Even though there are a few additions to the original formula, the core gameplay remains largely intact, which may be positive or negative, depending on your personal preference. The chaotic battles are colorful and stupid fun, especially when played competitively, but there are still the usual flaws present. While the controls are largely skill-based, they can feel incredibly inaccurate at times, mostly when the environment interferes in unexpected ways. As the map is destructible, it creates edges all over the place that can be difficult to traverse. There's an almost invisible residue present that blocks your movement, like an invisible wall. The camera movement doesn't feel great at times, making it tough to get an overview of what's going on. The automatic tracking of events by the game camera occasionally doesn't function well.

While these inaccuracies can be the source of further fun in a friendly match with friends, they can also be a potential source of frustration. Your actions in Worms, no matter your skill level, often feel vulnerable to circumstance. Some may find that fun, but others may get needlessly frustrated over it. If you're willing to embrace it, this is probably the most fun on a 2-D plane you can have.

As mentioned earlier, the game works best when played competitively, and thankfully, Worms WMD delivers a comprehensive multiplayer package. This is where the portability and controller variety of the Switch significantly enhances the experience. Local and online matches can be played with up to six player-controlled teams. Offline, Worms WMD either supports the use of multiple controllers, one for each player, or a hot-seat option, where a single controller is passed around. Thankfully, the game also has single Joy-Con support in case your controller selection is slim.

WMD might be the first game where I feel tabletop mode with shared Joy-Cons is a viable option to take to a friend's house. The slow and turn-based pace, as well as the zoomable camera, make the game playable on the small portable screen, unlike many other titles that advertise the fact. Team 17 has also made excellent use of the HD Rumble functionality to deliver impactful and realistic rumble feedback, from explosions to the humming engine of the available vehicles. Worms is probably the least immersive game with one of the most immersive rumble features on the Switch.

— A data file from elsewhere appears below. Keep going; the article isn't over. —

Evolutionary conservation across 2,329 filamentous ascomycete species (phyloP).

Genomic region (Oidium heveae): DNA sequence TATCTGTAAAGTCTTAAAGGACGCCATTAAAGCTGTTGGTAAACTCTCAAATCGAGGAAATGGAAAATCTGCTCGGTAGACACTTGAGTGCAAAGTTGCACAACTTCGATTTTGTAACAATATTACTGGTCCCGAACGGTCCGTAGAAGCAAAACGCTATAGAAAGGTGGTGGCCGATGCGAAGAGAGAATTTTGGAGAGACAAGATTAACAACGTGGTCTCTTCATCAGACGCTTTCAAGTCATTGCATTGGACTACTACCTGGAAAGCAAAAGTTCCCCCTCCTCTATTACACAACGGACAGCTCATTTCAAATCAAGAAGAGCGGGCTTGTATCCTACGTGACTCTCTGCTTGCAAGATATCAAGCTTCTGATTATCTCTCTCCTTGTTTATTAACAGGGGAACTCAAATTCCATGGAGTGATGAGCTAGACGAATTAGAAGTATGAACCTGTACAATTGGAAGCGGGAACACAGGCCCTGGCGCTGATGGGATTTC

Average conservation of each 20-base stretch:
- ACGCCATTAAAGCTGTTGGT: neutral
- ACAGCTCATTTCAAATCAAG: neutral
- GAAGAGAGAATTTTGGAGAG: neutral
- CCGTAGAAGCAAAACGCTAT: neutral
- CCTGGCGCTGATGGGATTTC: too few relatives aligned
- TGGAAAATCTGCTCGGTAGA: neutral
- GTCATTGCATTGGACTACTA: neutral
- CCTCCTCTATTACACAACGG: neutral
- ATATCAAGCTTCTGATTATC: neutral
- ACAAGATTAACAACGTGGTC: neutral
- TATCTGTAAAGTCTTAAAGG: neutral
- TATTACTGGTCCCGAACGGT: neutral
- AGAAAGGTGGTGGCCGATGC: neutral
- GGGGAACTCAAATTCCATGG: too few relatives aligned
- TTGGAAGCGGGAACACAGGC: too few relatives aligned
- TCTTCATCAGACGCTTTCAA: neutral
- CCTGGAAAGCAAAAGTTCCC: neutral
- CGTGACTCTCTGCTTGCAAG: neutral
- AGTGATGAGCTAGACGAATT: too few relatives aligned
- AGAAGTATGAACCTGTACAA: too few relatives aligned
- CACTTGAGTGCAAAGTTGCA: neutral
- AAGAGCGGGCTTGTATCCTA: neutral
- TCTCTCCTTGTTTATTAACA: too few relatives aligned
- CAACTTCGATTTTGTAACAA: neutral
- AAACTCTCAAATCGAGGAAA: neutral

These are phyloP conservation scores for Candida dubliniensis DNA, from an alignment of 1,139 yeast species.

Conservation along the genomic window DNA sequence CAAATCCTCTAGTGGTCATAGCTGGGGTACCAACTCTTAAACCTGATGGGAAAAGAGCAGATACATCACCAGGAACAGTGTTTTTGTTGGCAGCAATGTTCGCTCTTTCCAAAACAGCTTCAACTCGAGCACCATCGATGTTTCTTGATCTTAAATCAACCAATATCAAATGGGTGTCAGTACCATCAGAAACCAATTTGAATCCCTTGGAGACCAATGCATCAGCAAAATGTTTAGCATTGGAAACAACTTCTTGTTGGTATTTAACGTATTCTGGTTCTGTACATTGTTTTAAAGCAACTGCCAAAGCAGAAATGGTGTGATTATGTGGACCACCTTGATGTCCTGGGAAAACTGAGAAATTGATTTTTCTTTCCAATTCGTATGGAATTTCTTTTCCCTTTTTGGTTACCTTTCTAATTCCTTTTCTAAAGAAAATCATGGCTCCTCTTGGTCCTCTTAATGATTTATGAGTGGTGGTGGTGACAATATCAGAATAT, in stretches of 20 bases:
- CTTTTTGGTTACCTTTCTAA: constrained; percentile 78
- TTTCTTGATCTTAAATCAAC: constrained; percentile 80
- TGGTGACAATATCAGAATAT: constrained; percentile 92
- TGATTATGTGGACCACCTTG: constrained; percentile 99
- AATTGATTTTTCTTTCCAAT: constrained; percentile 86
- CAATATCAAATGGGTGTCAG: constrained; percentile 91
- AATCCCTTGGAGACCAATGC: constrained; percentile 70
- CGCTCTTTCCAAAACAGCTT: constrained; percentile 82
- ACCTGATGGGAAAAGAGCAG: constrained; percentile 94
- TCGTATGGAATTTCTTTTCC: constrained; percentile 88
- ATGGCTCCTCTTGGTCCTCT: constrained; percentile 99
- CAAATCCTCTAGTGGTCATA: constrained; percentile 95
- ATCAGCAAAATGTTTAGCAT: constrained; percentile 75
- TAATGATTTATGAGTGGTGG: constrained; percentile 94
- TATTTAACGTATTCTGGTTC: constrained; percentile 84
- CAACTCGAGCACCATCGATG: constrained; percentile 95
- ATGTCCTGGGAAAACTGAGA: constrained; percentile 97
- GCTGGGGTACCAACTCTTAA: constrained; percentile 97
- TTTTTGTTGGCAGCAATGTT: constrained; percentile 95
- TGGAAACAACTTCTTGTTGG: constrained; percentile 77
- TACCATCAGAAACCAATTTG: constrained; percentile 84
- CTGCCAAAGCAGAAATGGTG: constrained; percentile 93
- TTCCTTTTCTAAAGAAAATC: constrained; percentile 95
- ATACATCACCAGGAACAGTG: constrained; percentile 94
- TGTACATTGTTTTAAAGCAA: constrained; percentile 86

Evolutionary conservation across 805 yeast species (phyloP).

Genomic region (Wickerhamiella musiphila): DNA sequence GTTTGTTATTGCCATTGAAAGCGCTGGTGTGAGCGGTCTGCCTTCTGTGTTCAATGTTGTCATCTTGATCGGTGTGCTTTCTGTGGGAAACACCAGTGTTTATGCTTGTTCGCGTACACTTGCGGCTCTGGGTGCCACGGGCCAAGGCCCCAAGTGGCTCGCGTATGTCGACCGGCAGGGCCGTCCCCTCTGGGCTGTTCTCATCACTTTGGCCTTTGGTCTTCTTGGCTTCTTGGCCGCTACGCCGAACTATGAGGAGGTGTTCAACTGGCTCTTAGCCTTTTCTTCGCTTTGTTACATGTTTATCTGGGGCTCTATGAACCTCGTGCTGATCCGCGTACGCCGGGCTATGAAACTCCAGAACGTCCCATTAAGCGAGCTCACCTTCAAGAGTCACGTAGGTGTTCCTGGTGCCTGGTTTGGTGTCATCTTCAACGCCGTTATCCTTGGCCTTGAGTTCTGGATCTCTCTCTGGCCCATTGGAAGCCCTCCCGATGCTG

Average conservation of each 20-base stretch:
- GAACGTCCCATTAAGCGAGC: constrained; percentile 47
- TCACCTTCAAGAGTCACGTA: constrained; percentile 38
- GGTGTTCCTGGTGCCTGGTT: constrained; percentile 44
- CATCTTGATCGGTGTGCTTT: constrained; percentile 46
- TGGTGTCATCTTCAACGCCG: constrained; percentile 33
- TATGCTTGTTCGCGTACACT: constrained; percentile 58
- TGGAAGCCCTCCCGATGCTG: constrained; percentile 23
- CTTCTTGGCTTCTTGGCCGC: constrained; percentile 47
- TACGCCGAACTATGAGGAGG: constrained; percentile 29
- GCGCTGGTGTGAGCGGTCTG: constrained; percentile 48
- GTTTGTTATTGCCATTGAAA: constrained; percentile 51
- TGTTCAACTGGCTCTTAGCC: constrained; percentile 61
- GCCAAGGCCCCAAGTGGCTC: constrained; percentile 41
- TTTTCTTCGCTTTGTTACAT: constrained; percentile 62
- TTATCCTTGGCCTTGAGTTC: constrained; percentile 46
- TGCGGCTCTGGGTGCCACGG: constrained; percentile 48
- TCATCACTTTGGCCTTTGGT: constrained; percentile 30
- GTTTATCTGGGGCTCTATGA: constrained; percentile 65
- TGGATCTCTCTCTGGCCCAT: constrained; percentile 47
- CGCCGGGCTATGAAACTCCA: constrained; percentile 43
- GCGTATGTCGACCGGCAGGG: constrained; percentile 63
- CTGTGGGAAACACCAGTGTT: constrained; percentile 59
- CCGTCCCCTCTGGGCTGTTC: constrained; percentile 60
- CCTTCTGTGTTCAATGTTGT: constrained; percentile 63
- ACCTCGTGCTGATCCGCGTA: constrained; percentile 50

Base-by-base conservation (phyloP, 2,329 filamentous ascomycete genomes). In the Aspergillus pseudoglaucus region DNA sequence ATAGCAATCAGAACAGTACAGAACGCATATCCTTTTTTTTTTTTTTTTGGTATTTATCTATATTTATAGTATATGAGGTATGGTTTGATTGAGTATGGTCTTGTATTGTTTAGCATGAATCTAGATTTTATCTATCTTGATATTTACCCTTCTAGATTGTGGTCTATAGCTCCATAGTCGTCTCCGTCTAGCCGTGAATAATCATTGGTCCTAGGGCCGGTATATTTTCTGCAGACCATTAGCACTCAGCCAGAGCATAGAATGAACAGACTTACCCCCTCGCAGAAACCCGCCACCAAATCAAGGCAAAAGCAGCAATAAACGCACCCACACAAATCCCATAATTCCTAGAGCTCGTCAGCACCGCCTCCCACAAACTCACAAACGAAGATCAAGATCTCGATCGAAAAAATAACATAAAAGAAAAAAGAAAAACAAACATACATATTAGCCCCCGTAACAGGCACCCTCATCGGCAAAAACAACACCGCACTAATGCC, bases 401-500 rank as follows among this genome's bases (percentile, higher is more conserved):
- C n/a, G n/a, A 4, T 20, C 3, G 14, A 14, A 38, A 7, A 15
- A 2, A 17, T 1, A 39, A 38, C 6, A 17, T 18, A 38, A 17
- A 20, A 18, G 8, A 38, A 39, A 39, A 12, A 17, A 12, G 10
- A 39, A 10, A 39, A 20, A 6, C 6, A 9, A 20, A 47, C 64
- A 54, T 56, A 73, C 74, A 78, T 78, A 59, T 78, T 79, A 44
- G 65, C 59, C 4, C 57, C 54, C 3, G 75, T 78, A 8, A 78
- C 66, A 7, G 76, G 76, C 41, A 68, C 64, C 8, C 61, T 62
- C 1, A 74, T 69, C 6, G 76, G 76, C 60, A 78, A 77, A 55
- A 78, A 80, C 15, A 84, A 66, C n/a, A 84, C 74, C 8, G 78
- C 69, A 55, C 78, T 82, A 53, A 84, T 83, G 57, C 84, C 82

On the technical side, WMD looks amazing. The hand-drawn graphics are clean, simple and fit the overall style of the franchise. It runs reasonably well, but we did run into a few frame rate issues when setting half of the map on fire due to a nasty oil barrel chain reaction. We also encountered a few crashes that forcefully ended the game for us, but fortunately, that never appeared in online match-ups.

Online multiplayer is included, and it offers either 1v1 ranked matches or unranked matches with varying player counts and rules. Unfortunately, shortly after launch, the servers weren't exactly crowded, and finding a match took us a while. Even when hosting our own game, we had to wait a while for potential opponents and we never got more than two other people to join. This may change over time, as the steep release price of $30 may be a deterrent, even though the Switch version is complete and adds a few extra things on top. Worms is a typical budget title for most people, so it'll probably sell more units when the price drops. The fact that the game is available for a significantly lower price on other platforms doesn't help the fact, either. It's sad to see that Team 17 wasn't able to implement cross-play between the PC, Switch and Xbox One to increase the online player base. Maybe this is fixable in the future.

Content-wise, this is one of the most complete Worms experiences I've played, especially considering that the series' content was never as popular as the core gameplay. Procedurally generated maps keep things fresh, while an incredible number of items and customization options can keep you entertained for hours on end. Add to that some cool cross-over gear from games like The Escapist and an interesting Fort mode, where two forts have to battle it out, and you get a fun Worms experience.

Worms WMD is resetting the series and delivers in all the important areas while adding some minor improvements. If you like Worms and specifically want a portable version of it, this a fun investment of your time. It doesn't reinvent the wheel, but it's probably the best version of the game currently available.

Score: 8.0/10